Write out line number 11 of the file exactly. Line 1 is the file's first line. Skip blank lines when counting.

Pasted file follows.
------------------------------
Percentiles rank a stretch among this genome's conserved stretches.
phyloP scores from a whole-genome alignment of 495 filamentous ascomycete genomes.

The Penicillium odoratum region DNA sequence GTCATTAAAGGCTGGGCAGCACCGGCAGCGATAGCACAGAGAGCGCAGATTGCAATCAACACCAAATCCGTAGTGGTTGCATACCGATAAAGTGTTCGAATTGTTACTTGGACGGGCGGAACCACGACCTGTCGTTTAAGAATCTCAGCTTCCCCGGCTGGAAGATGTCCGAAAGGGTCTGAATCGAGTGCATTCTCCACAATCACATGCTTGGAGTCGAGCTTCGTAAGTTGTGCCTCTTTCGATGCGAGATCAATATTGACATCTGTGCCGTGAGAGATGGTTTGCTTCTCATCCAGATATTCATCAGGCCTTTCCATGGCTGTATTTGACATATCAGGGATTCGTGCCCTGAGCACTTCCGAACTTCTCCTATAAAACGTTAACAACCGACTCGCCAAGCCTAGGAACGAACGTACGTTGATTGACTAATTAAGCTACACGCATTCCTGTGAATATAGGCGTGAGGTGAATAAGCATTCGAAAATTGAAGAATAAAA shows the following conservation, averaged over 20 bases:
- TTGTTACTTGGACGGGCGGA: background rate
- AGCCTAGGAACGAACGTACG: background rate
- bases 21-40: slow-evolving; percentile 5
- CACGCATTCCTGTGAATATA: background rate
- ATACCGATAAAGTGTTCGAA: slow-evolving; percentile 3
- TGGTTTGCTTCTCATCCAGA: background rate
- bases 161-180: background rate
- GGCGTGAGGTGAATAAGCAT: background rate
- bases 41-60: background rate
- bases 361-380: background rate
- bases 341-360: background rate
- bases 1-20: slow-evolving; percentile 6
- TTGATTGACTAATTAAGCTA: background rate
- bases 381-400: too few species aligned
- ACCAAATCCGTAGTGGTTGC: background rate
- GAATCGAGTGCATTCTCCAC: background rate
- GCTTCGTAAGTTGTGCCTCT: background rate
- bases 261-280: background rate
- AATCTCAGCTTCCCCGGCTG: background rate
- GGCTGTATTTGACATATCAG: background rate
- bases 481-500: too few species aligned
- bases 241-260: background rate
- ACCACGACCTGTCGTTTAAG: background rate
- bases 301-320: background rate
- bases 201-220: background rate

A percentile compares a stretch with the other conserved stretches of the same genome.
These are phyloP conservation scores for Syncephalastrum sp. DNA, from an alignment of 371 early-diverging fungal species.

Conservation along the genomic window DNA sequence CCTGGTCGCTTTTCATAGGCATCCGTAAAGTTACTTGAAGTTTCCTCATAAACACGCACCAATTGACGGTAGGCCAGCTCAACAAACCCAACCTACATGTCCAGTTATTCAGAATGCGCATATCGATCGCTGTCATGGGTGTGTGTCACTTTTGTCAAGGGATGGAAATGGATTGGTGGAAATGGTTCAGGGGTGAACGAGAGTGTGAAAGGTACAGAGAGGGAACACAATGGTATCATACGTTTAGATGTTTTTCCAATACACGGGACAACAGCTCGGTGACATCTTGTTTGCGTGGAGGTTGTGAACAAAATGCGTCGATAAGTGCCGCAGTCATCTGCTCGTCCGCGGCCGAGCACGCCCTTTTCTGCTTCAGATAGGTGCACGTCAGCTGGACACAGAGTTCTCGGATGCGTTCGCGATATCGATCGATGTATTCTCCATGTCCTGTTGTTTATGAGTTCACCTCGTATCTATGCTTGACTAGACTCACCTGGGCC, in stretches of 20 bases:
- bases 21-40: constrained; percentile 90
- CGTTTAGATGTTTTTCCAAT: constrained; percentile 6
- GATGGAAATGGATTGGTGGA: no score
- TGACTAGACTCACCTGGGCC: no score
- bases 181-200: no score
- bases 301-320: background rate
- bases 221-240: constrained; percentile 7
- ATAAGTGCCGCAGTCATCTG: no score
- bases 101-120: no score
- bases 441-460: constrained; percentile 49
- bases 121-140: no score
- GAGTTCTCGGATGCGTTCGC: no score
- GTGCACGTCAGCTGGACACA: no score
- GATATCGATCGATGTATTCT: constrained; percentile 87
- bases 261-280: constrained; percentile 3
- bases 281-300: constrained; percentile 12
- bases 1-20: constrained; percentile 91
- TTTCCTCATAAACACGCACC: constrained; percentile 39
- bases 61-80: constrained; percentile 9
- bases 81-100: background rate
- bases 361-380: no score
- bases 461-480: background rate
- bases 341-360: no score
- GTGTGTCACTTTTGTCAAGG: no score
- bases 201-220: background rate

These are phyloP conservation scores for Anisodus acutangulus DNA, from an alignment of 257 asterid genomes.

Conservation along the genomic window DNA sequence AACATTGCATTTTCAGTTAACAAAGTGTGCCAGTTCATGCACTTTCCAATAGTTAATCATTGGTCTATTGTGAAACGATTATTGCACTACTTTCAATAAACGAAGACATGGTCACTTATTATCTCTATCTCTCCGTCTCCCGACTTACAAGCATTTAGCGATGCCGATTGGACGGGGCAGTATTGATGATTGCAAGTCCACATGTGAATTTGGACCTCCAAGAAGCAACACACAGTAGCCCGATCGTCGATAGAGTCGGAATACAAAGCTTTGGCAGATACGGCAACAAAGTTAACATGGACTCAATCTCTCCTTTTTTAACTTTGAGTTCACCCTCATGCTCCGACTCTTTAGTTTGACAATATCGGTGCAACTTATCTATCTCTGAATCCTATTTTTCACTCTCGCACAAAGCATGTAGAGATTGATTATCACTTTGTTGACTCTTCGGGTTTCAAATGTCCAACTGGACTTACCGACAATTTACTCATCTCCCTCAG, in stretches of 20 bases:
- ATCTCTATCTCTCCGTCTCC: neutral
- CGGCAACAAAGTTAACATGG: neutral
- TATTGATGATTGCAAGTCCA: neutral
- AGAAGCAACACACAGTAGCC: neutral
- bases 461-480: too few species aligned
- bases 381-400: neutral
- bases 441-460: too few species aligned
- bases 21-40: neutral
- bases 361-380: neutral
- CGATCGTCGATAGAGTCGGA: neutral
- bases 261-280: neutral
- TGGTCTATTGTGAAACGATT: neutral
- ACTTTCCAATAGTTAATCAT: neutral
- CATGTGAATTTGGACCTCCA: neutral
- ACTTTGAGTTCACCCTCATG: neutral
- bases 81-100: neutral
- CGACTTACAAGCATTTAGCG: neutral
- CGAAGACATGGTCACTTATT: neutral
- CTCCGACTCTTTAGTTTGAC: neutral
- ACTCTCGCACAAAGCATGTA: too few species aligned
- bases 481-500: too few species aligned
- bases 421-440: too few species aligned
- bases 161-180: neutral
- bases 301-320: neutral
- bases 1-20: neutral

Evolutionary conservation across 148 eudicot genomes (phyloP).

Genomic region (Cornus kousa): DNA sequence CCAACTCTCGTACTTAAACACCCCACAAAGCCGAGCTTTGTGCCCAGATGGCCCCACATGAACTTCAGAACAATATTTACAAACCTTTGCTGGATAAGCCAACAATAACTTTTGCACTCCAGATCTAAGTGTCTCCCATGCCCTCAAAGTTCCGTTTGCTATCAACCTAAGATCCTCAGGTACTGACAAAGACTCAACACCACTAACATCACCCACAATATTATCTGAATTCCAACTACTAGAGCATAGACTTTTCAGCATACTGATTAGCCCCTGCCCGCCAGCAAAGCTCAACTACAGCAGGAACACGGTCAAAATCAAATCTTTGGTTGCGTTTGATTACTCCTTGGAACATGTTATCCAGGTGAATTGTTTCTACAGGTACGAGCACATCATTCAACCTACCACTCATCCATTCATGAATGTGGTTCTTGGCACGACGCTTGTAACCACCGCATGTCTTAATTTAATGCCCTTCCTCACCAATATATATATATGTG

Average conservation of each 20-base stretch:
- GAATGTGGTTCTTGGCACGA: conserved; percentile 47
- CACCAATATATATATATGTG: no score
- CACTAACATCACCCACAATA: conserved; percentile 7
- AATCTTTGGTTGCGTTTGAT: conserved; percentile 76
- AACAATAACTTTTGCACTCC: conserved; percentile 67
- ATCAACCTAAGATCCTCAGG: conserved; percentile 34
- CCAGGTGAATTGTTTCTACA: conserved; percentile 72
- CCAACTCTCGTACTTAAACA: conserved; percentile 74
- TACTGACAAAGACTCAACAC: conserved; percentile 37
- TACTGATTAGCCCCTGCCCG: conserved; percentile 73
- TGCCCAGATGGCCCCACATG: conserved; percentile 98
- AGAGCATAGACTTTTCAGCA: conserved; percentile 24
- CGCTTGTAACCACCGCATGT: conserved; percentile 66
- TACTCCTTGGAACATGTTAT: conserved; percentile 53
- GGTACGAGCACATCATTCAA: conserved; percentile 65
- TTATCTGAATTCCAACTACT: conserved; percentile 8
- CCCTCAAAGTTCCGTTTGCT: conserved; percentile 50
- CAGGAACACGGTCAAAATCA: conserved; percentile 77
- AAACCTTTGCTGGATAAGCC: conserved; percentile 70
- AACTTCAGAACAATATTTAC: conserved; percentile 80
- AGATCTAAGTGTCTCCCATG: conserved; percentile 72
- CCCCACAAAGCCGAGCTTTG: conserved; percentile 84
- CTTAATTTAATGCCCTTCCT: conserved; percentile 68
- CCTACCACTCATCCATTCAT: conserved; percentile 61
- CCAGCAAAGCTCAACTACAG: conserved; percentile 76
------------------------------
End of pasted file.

- GGCGTGAGGTGAATAAGCAT: background rate